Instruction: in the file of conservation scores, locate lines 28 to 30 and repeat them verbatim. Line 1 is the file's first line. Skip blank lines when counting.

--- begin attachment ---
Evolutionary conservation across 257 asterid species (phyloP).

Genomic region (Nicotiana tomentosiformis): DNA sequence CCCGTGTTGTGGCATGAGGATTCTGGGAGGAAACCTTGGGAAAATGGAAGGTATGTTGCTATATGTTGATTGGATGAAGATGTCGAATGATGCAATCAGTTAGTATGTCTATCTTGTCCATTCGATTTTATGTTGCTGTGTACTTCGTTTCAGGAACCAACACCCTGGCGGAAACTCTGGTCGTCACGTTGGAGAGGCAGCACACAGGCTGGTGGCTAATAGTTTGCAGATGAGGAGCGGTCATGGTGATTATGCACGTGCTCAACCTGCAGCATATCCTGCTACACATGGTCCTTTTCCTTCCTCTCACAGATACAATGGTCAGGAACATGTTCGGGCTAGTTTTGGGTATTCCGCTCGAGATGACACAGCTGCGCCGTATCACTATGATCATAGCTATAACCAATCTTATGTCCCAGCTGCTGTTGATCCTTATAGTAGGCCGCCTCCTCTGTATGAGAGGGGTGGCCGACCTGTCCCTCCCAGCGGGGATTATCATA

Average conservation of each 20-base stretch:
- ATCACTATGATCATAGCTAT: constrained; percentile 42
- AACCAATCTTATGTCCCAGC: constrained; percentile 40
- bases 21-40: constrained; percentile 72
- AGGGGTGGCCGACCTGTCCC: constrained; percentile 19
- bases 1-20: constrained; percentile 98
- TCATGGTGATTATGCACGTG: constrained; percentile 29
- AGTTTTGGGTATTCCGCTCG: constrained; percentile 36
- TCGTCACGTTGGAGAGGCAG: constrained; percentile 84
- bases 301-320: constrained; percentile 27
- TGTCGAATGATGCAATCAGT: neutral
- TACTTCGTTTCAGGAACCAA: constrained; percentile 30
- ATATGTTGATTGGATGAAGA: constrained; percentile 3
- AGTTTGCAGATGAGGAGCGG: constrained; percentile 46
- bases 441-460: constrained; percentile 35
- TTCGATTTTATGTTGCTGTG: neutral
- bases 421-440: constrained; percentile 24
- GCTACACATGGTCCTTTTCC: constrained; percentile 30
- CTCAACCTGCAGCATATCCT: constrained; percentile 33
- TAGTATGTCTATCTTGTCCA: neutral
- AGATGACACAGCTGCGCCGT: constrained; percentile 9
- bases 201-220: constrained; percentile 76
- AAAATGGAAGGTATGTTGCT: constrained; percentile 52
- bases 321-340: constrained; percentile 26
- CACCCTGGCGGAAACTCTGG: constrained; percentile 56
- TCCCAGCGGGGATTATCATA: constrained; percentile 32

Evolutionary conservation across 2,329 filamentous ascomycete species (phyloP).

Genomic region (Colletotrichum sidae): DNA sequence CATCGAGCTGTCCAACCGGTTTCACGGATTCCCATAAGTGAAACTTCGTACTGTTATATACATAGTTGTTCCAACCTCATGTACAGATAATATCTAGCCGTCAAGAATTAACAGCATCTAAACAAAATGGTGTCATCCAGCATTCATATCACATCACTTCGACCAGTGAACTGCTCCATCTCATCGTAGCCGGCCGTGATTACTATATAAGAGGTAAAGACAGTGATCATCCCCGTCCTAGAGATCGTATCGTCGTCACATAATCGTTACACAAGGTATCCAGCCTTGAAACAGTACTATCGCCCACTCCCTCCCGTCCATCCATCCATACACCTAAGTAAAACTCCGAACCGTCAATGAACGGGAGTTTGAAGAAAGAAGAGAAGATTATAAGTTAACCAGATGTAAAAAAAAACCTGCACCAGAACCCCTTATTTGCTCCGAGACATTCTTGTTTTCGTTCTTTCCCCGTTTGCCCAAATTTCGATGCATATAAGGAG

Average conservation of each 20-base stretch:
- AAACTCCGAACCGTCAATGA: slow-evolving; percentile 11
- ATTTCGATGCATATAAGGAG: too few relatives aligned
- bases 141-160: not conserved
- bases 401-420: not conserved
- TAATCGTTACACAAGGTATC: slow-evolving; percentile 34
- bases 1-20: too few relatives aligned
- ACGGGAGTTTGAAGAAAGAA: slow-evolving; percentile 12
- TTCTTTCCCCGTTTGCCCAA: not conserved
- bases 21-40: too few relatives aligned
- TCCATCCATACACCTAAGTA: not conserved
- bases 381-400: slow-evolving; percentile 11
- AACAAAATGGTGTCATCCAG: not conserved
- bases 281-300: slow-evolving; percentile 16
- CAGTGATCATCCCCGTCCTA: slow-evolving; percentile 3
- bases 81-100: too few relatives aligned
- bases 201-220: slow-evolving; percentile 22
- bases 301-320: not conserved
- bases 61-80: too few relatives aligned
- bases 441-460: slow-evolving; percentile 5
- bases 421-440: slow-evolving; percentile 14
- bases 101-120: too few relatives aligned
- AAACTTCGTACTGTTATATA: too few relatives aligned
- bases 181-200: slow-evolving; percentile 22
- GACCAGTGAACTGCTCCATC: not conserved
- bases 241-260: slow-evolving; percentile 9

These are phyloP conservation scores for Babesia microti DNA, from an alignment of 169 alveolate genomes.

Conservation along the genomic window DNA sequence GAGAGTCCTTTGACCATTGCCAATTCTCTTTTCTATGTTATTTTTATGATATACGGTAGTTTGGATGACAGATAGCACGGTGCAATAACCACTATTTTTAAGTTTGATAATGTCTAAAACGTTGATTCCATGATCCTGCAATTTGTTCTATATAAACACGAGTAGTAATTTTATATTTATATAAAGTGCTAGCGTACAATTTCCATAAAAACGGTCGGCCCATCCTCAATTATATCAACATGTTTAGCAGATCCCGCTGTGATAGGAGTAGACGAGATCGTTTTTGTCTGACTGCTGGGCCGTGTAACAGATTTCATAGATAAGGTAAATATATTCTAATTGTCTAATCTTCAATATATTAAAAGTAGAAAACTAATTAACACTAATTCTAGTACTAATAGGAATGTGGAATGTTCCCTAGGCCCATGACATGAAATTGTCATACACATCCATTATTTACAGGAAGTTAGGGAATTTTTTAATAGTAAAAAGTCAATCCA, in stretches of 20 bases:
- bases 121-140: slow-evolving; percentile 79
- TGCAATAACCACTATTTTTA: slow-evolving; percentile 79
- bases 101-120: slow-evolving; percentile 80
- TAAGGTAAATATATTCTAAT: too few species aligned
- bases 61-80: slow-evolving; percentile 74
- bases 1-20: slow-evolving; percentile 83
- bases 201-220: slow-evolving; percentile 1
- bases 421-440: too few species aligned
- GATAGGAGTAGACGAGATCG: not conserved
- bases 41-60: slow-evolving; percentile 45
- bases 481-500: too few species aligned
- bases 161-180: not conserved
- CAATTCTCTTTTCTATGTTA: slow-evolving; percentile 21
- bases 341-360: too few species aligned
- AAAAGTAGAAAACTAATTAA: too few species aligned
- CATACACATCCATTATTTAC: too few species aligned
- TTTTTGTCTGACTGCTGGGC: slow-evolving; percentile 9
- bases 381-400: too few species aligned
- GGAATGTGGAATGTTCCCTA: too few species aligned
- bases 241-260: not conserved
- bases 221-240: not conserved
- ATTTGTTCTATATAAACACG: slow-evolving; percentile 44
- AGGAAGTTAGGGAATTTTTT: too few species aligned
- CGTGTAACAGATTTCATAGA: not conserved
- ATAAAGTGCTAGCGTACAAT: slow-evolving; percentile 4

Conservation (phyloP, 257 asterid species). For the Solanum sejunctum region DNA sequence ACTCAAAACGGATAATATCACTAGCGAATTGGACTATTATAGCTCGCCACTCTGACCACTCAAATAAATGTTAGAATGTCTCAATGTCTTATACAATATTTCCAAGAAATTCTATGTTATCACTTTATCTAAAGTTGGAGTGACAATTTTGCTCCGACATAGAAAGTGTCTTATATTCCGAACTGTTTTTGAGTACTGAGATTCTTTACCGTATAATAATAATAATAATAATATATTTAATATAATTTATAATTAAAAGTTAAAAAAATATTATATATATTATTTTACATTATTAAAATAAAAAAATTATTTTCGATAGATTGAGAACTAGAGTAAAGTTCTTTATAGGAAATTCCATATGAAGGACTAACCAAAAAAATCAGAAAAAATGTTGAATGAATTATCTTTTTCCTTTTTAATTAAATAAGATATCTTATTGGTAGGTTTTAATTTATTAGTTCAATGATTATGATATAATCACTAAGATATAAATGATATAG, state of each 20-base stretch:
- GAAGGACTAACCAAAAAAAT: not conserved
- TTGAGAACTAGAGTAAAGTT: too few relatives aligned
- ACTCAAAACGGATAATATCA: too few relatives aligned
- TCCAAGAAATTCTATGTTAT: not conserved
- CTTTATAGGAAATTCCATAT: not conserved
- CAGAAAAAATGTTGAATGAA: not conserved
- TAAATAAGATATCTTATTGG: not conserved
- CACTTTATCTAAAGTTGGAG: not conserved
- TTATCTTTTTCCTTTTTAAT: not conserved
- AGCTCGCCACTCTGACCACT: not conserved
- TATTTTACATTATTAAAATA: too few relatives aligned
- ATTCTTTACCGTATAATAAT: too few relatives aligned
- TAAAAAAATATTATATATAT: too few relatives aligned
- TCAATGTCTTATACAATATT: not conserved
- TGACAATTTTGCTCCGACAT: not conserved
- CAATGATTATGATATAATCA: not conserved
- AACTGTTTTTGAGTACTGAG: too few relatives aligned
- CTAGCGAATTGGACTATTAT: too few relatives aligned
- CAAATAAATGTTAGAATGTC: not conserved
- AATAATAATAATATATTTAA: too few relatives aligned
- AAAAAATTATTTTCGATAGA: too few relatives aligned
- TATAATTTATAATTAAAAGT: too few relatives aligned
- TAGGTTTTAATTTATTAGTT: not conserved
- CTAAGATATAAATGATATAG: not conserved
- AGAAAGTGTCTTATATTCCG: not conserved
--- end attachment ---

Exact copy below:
- TCCCAGCGGGGATTATCATA: constrained; percentile 32

Evolutionary conservation across 2,329 filamentous ascomycete species (phyloP).

Genomic region (Colletotrichum sidae): DNA sequence CATCGAGCTGTCCAACCGGTTTCACGGATTCCCATAAGTGAAACTTCGTACTGTTATATACATAGTTGTTCCAACCTCATGTACAGATAATATCTAGCCGTCAAGAATTAACAGCATCTAAACAAAATGGTGTCATCCAGCATTCATATCACATCACTTCGACCAGTGAACTGCTCCATCTCATCGTAGCCGGCCGTGATTACTATATAAGAGGTAAAGACAGTGATCATCCCCGTCCTAGAGATCGTATCGTCGTCACATAATCGTTACACAAGGTATCCAGCCTTGAAACAGTACTATCGCCCACTCCCTCCCGTCCATCCATCCATACACCTAAGTAAAACTCCGAACCGTCAATGAACGGGAGTTTGAAGAAAGAAGAGAAGATTATAAGTTAACCAGATGTAAAAAAAAACCTGCACCAGAACCCCTTATTTGCTCCGAGACATTCTTGTTTTCGTTCTTTCCCCGTTTGCCCAAATTTCGATGCATATAAGGAG